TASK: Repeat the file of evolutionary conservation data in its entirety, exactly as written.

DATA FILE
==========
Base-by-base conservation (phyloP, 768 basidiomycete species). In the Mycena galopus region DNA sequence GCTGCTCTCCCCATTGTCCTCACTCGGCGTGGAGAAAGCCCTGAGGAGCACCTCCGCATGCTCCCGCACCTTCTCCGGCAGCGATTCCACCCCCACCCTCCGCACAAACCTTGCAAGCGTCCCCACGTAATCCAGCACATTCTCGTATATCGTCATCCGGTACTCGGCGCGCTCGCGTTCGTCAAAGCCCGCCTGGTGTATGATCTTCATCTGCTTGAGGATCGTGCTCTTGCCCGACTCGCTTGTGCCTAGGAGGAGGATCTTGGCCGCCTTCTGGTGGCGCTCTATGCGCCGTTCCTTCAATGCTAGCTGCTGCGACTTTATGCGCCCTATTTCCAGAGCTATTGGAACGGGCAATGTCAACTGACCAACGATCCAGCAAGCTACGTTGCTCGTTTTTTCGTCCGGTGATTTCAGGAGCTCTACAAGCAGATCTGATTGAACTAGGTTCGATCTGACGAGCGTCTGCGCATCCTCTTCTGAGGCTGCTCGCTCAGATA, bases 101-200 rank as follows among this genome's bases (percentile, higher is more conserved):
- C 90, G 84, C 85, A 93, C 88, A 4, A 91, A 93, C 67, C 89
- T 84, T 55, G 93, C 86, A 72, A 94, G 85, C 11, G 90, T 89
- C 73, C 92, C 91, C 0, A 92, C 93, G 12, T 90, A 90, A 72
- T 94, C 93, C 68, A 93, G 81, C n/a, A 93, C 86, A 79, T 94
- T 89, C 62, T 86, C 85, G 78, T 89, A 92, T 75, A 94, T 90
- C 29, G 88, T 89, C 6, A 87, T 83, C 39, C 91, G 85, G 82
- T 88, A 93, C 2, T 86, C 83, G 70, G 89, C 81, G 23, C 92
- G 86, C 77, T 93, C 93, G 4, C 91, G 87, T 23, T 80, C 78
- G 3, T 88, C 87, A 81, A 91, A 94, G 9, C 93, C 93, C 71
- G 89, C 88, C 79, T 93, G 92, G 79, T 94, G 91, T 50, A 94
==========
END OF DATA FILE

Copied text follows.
Base-by-base conservation (phyloP, 768 basidiomycete species). In the Mycena galopus region DNA sequence GCTGCTCTCCCCATTGTCCTCACTCGGCGTGGAGAAAGCCCTGAGGAGCACCTCCGCATGCTCCCGCACCTTCTCCGGCAGCGATTCCACCCCCACCCTCCGCACAAACCTTGCAAGCGTCCCCACGTAATCCAGCACATTCTCGTATATCGTCATCCGGTACTCGGCGCGCTCGCGTTCGTCAAAGCCCGCCTGGTGTATGATCTTCATCTGCTTGAGGATCGTGCTCTTGCCCGACTCGCTTGTGCCTAGGAGGAGGATCTTGGCCGCCTTCTGGTGGCGCTCTATGCGCCGTTCCTTCAATGCTAGCTGCTGCGACTTTATGCGCCCTATTTCCAGAGCTATTGGAACGGGCAATGTCAACTGACCAACGATCCAGCAAGCTACGTTGCTCGTTTTTTCGTCCGGTGATTTCAGGAGCTCTACAAGCAGATCTGATTGAACTAGGTTCGATCTGACGAGCGTCTGCGCATCCTCTTCTGAGGCTGCTCGCTCAGATA, bases 101-200 rank as follows among this genome's bases (percentile, higher is more conserved):
- C 90, G 84, C 85, A 93, C 88, A 4, A 91, A 93, C 67, C 89
- T 84, T 55, G 93, C 86, A 72, A 94, G 85, C 11, G 90, T 89
- C 73, C 92, C 91, C 0, A 92, C 93, G 12, T 90, A 90, A 72
- T 94, C 93, C 68, A 93, G 81, C n/a, A 93, C 86, A 79, T 94
- T 89, C 62, T 86, C 85, G 78, T 89, A 92, T 75, A 94, T 90
- C 29, G 88, T 89, C 6, A 87, T 83, C 39, C 91, G 85, G 82
- T 88, A 93, C 2, T 86, C 83, G 70, G 89, C 81, G 23, C 92
- G 86, C 77, T 93, C 93, G 4, C 91, G 87, T 23, T 80, C 78
- G 3, T 88, C 87, A 81, A 91, A 94, G 9, C 93, C 93, C 71
- G 89, C 88, C 79, T 93, G 92, G 79, T 94, G 91, T 50, A 94